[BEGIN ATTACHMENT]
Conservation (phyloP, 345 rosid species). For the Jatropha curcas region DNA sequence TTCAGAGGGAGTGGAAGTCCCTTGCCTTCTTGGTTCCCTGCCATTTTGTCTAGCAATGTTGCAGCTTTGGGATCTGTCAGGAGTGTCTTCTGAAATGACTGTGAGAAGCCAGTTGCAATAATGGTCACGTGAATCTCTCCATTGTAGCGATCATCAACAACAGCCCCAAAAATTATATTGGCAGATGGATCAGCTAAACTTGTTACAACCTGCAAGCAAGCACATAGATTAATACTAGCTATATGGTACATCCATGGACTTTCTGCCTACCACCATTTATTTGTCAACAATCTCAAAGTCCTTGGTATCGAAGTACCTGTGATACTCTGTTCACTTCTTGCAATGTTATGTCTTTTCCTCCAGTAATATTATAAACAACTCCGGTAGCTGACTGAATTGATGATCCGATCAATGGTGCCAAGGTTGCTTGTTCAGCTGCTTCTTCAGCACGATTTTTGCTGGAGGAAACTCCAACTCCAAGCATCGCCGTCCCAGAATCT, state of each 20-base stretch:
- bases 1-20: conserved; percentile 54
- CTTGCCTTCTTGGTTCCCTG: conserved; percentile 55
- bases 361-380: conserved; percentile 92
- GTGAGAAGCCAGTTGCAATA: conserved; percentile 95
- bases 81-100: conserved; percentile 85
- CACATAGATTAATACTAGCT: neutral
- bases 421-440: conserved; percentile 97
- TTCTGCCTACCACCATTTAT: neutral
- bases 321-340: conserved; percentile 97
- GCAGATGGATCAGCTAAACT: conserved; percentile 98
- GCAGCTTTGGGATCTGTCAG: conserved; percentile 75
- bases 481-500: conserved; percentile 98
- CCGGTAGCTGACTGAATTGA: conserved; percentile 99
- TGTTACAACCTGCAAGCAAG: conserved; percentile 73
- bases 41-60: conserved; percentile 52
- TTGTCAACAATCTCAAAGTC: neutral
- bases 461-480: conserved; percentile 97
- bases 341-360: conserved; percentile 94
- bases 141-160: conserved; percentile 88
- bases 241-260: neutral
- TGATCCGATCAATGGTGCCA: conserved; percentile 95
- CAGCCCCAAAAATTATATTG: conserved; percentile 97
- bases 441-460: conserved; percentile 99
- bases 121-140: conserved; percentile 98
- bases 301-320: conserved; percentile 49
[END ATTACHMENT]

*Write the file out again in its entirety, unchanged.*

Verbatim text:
Conservation (phyloP, 345 rosid species). For the Jatropha curcas region DNA sequence TTCAGAGGGAGTGGAAGTCCCTTGCCTTCTTGGTTCCCTGCCATTTTGTCTAGCAATGTTGCAGCTTTGGGATCTGTCAGGAGTGTCTTCTGAAATGACTGTGAGAAGCCAGTTGCAATAATGGTCACGTGAATCTCTCCATTGTAGCGATCATCAACAACAGCCCCAAAAATTATATTGGCAGATGGATCAGCTAAACTTGTTACAACCTGCAAGCAAGCACATAGATTAATACTAGCTATATGGTACATCCATGGACTTTCTGCCTACCACCATTTATTTGTCAACAATCTCAAAGTCCTTGGTATCGAAGTACCTGTGATACTCTGTTCACTTCTTGCAATGTTATGTCTTTTCCTCCAGTAATATTATAAACAACTCCGGTAGCTGACTGAATTGATGATCCGATCAATGGTGCCAAGGTTGCTTGTTCAGCTGCTTCTTCAGCACGATTTTTGCTGGAGGAAACTCCAACTCCAAGCATCGCCGTCCCAGAATCT, state of each 20-base stretch:
- bases 1-20: conserved; percentile 54
- CTTGCCTTCTTGGTTCCCTG: conserved; percentile 55
- bases 361-380: conserved; percentile 92
- GTGAGAAGCCAGTTGCAATA: conserved; percentile 95
- bases 81-100: conserved; percentile 85
- CACATAGATTAATACTAGCT: neutral
- bases 421-440: conserved; percentile 97
- TTCTGCCTACCACCATTTAT: neutral
- bases 321-340: conserved; percentile 97
- GCAGATGGATCAGCTAAACT: conserved; percentile 98
- GCAGCTTTGGGATCTGTCAG: conserved; percentile 75
- bases 481-500: conserved; percentile 98
- CCGGTAGCTGACTGAATTGA: conserved; percentile 99
- TGTTACAACCTGCAAGCAAG: conserved; percentile 73
- bases 41-60: conserved; percentile 52
- TTGTCAACAATCTCAAAGTC: neutral
- bases 461-480: conserved; percentile 97
- bases 341-360: conserved; percentile 94
- bases 141-160: conserved; percentile 88
- bases 241-260: neutral
- TGATCCGATCAATGGTGCCA: conserved; percentile 95
- CAGCCCCAAAAATTATATTG: conserved; percentile 97
- bases 441-460: conserved; percentile 99
- bases 121-140: conserved; percentile 98
- bases 301-320: conserved; percentile 49